Despite the evening chaos the waiters were sweet, logical and efficient. The interior went in a dapper shade of intense neon orange, so to spare your eyes I’ve gone monochrome on the pictures. Whilst waiting I had the opportunity to get a good look at the kitchen. Hot, steamy and quite small as most ramen kitchens are one had to give the staff snaps for dancing around one another in a very calm and collected manner. At one point, the restaurant being completely full and turn-over at a stand-still they actually took the time to share some orange soda and a chat or two, looking over the full restaurant and the line with seasoned, calm eyes.
Eventually a table opened up. I was placed across from a young Scandinavian woman who like me had lived in Copenhagen for a few years. We chatted a bit back and forth and she confessed to eating at Kotteri Ramen Naritake at least 2-3 times a week. The remaining evenings were spent at neighbouring ramen joint Dosanko Larmen. In short – her entire culinary life took place along one street in Japantown…
Menu-wise Naritake was quite simple. Choose your broth, choose the amount of pork-fat, pick your extras. I opted for miso broth, large fat content and extra eggs. I could probably live on seasoned eggs, but decorum always limits me from ordering more than two extra at any time. A beer and some ice tea and I was set.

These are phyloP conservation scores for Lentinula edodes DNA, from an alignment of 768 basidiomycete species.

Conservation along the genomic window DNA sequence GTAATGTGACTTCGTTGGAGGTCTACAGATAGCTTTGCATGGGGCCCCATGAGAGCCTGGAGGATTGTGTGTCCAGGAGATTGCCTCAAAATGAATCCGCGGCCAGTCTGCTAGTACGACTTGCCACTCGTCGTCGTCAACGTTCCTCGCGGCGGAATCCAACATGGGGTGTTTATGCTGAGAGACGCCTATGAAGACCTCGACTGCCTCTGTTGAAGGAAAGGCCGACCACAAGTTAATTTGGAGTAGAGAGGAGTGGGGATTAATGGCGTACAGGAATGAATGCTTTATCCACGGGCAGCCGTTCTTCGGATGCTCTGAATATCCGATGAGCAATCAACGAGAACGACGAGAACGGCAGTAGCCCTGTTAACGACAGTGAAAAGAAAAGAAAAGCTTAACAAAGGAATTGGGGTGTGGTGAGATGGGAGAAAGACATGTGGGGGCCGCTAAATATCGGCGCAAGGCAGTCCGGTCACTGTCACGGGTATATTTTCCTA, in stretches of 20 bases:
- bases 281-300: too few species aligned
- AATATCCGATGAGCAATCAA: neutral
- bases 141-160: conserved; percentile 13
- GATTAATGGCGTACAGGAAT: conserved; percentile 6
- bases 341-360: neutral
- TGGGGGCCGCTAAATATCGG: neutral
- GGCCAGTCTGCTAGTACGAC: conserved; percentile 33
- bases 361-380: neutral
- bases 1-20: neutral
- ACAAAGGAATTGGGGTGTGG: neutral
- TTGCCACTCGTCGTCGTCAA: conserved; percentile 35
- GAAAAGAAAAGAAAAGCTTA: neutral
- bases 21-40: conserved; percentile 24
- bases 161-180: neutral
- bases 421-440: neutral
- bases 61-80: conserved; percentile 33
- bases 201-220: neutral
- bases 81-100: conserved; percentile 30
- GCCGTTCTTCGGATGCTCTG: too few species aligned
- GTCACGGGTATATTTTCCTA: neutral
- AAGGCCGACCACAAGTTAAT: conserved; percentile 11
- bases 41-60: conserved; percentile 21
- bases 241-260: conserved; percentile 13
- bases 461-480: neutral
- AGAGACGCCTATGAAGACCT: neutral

Service was quick and efficient, the ramen (apparently they make their own) was quite thick but had a good al dente consistency and the pork was exemplary. I may have done myself a disfavor ordering the largest amount of pork fat though because I could literally stand my spoon in the broth, but in the end that is nobodies fault but my own. I had watched some over-cooked eggs enter into the restaurant earlier in the evening, but mine were quite perfect. Above all it was a revelation to sit down to a ramen that felt truly genuine again.
But, as my bed-fellow remarked, the ramen was at first a bit salty, then as the meal progressed overwhelmingly so. It was an anomaly, and one that she apparently hadn’t experienced before, but voices online seem to agree. All in all though it was a highly enjoyable experience and one that I would recommend. But don’t be to cocky – ask for medium to low fat on your first visit and don’t be afraid to request more broth if you want.